BEIJING, Dec. 25 (Xinhua) -- The deadly 8.0-magnitude earthquake that jolted southwestern China's Sichuan province in May damaged close to 14,000 schools in 159 counties in the province, a senior official said on Thursday.
Lu Yongxiang, vice chairman of the Standing Committee of the National People's Congress (NPC), China's top legislature, revealed the numbers during a briefing to the law-making body on the enforcement of the Law on Compulsory Education.
The 8.0-magnitude quake centered in Sichuan's Wenchuan County left more than 69,000 people dead, 374,000 injured, 18,000 missing and millions homeless.
He did not disclose the casualties of students in the earthquake.
Many of the school buildings in the quake-affected areas needed to be rebuilt, Lu said, adding that many schools in the central and the western part of the country were still in poor condition.
He noted that after the earthquake, many school buildings in neighboring Gansu province were severely damaged, but their rebuilding were not covered in the government's post-quake rebuilding budget.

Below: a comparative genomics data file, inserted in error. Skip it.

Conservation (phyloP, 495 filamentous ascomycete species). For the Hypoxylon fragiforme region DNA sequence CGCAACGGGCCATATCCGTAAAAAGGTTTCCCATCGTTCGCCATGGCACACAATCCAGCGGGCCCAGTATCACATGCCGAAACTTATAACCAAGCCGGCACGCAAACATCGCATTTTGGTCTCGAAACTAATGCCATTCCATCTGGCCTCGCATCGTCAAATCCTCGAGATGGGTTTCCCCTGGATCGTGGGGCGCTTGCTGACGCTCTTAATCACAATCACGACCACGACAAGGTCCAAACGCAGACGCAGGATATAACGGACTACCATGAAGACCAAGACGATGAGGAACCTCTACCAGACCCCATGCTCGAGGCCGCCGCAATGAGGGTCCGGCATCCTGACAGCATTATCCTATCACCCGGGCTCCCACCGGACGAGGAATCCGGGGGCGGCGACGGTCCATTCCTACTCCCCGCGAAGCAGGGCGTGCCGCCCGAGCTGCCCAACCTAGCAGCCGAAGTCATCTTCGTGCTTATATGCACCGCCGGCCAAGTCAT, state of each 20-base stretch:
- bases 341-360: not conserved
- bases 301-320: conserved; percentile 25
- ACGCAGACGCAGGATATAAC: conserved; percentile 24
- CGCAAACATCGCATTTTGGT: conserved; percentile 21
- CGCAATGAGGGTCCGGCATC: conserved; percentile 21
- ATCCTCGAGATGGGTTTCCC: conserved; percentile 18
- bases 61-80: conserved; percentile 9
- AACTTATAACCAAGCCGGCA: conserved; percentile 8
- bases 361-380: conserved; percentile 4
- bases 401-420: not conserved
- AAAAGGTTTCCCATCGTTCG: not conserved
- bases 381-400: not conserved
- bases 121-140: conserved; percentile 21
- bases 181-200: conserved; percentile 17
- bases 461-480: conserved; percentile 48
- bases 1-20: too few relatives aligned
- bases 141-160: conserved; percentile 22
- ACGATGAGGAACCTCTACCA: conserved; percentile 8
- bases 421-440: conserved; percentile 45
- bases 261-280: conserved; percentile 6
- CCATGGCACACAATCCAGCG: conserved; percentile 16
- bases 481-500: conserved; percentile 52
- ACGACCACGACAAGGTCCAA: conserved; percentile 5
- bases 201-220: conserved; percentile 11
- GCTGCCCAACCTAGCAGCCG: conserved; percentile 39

According to Lu, 2.5 percent of China's primary and middle school buildings were in poor conditions in 2007. More than 90 percent of those "risky" school buildings were located in the country's rural areas.
Twenty percent of the primary school buildings and 11 percent of the middle school buildings were "risky" in southwestern Yunnan province as in 2007, he said, citing figures from the Ministry of Education.
Fire risks, traffic safety and hygiene also posed threats to many primary and middle schools in the country due to lack of safety education, Lu added.
Lu urged authorities to add reinforcement measures to all school buildings in the quake-hit areas and to conduct a comprehensive safety check on all primary and middle schools in the rural areas across the country.
Local governments should renovate all school buildings to meet anti-quake criteria "at a proper time", Lu suggested.
He also urged for central and local governments to grant more funds to help middle and primary schools-- especially those in the central and western rural areas -- renovate their school buildings and raise safety education among students and teachers.
China had already stipulated in July this year that school facilities must observe higher quake-proof standards than common buildings in the same area.